1 Introduction Since 2011 and the fall of Gaddafi’s regime in Libya, the European Union (EU) has increasingly been turning its attention to the Southern neighbouring country of Niger to curb irregular migration through the Central Mediterranean route. 1 The multiplication of EU funded migration

In: European Journal of Migration and Law
Author: Anne Haour

The site of Garumele (Widi, Republic of Niger) has many times been described, not least because of its alleged connection to the early Kanem-Borno polity: it is said to have served as a capital after Njimi was abandoned, and before Birnin Gazargamo was built. But Garumele had never been subjected to systematic archaeological excavation, while in contrast neighbouring sites in Nigeria, with apparently a shared history, have been well studied in the past decades and detailed and systematic analyses made of the ceramics excavated. Accordingly, preliminary archaeological work was initiated at Garumele in 2005, with special attention to issues of ceramic traditions and chronology. This paper presents an overview of the research undertaken and the results of the pottery analysis. The latter are considered in relation to assemblages of the wider region in order to suggest how Garumele may fit, culturally and chronologically, within Kanem-Borno’s activities.

In: Journal of African Archaeology

Projet SAHEL, a multidisciplinary project, was initiated to investigate long-term patterns of human occupation in the environmentally sensitive and archaeologically under- researched Sahel. This paper outlines an initial field survey carried out in this context in December 2004, in the Mékrou Valley, Parc W, Niger. This pilot study incorporated specialists in Palaeolithic and historic archaeology, and aimed to refine our understanding of the chronology and nature of the occupation of this area, an occupation already known from earlier work by other researchers to have been extensive. On the Palaeolithic front, Projet SAHEL carried out sampling aimed at assessing the potential for OSL dating of the Pleistocene sediments lining the Mékrou Valley — dating remains the major unknown in this sequence — and explored questions linked with raw materials procurement and the pattern of Pleistocene landscape use. On the historical front, Projet SAHEL carried out the first systematic collection of ceramic material, and obtained dates on an iron-working episode which allowed the cross-checking of radiocarbon and optically stimulated luminescence dating and extends the known time-depth of iron-working in the area.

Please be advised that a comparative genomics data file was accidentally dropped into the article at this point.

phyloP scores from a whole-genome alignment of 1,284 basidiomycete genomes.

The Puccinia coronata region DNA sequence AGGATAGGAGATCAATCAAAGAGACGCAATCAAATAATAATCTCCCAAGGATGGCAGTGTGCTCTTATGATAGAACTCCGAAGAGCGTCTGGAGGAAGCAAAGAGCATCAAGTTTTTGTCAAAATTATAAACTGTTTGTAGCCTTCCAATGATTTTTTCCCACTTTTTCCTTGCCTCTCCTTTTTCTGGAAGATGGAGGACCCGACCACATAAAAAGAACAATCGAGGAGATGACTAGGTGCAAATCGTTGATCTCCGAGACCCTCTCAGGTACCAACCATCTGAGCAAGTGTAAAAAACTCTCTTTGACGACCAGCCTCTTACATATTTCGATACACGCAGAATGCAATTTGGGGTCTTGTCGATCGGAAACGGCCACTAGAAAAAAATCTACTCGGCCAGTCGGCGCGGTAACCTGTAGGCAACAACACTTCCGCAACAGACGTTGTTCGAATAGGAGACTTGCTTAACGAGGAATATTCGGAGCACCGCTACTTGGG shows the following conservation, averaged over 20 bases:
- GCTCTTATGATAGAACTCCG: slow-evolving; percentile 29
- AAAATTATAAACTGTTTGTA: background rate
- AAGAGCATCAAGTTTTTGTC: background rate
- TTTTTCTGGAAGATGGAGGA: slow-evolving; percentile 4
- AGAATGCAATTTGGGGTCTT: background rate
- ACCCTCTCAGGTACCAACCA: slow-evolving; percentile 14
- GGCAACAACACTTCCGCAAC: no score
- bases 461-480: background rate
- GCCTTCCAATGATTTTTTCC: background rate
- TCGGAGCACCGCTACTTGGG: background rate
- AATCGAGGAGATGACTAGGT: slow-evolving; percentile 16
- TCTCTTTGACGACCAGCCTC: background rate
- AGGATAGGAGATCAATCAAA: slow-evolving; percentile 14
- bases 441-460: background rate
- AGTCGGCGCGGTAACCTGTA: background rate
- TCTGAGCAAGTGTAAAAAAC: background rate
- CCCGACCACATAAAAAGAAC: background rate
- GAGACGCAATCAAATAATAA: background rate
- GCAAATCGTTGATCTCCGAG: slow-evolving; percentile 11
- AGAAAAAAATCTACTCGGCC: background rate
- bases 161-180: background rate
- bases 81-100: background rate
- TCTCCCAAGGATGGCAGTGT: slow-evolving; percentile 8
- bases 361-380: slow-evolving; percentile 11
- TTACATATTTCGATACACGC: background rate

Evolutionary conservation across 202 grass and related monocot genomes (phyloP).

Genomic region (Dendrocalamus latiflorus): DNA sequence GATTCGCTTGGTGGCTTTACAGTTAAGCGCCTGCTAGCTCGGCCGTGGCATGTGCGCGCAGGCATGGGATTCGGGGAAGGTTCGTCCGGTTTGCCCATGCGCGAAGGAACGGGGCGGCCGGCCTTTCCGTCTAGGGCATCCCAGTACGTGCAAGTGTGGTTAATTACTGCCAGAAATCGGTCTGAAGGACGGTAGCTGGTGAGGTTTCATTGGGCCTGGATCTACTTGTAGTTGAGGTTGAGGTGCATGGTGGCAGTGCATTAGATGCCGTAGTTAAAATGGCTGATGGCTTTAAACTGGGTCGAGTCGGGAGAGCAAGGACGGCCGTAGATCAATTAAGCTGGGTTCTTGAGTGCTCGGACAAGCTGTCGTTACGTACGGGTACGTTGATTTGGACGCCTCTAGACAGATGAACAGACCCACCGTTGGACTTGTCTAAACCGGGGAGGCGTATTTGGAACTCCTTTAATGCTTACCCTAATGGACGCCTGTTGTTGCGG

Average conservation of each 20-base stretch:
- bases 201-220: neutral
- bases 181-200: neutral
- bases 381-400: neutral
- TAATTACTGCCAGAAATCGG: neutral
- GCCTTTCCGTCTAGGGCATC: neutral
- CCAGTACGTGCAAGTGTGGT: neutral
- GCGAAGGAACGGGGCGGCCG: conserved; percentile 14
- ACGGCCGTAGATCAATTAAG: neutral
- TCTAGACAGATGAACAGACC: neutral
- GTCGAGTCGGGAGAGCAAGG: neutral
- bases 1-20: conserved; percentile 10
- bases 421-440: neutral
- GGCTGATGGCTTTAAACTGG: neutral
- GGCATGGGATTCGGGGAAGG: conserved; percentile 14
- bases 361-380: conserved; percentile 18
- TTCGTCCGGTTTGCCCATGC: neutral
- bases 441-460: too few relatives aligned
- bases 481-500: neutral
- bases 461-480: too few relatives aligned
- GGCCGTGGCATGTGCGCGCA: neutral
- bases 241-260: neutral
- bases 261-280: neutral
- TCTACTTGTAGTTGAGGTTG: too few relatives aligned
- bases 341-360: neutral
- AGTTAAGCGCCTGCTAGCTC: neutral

In: Journal of African Archaeology
Authors: Anne Haour and Ruth Galpine

This article considers pottery sherds from three sites in the Makarauci Valley, Niger, dating from AD 1300-1650, with particular focus on tempering practices. The sherds represented two main types: plain vessels with minerals providing a natural temper, and decorated (mainly pleated strip roulette) vessels tempered with vegetal fibres, now burnt out. There is a very strong correlation between this fibre-tempered fabric and decoration. As the contemporaneity of dates suggests both types of clay were available to the potters, the question arises as to why they used fibre-tempered clays for the manufacture of decorated vessels. We consider evidence for fibre-tempering from around the world and suggest that the answer lies in a combination of cultural and technological factors. Decoration served as the marker of a vessel designed for water storage and carrying, and the decoration disguised the pitted and blemished surface of fibre-tempered pots; the porous fabric meant the vessels were lighter to carry and therefore better suited for water transport.

In: Journal of African Archaeology

forms Salafi reform has taken in a context in which preaching has become an avenue for creating publics, a mobilizing force for Muslim politics, and a major expressive form in urban Niger. In fact, Sunnance wazu has given way to new modes of sociality in an ever-changing urban landscape in Niamey. As I

In: Journal of Religion in Africa
Politics, Economy and Society 2008-2017
This volume provides an overview of political and socioeconomic developments in Niger during the last ten years. Besides demonstrating the structural continuities in the politics of Niger, its society and economy, it goes into some of the fundamental changes that the country experienced in this period. Thus, it discusses the end of the Mamadou Tandja era, the beginning of oil production, the new Islamist insurgencies and the threat to Niger’s security, the chronic difficulties in food production and the growth of authoritarianism in Mahamadou Issoufou’s government.

In early September 2009, I asked a young woman I had seen at several nightly sermons in Niamey, Niger, why she attends such gatherings. She paused and replied rhetorically: “Haven’t you noticed that I am Sunnance? Don’t you know that the Sunna brought all of us here? You know what the Sunna

In: Islamic Africa
Author: Norris, H.T.

(la République du Niger), Etat de l’Afrique occidentale, ancienne colonie française devenue indépendante en 1960.

Republic of Niger République du Niger Capital: Niamey (Population estimate, 2015: 1 million) Head of State:Mahamadou Issoufou National Flag: Three horizontal stripes, orange, white and green. The white charged with an orange disc. ConstitutionFormerly part of French West Africa, Niger became

Author: Grace N. Mburu

Niger is a West African country with an estimated population of 19.2 million people. Though Niger is technically a secular state, 98% of its population professes the Islamic faith. Muslims are approximately 95% Sunni and 5% Shi’ite. Other religions represented in Niger include Catholicism and the

In: Encyclopedia of Law and Religion Online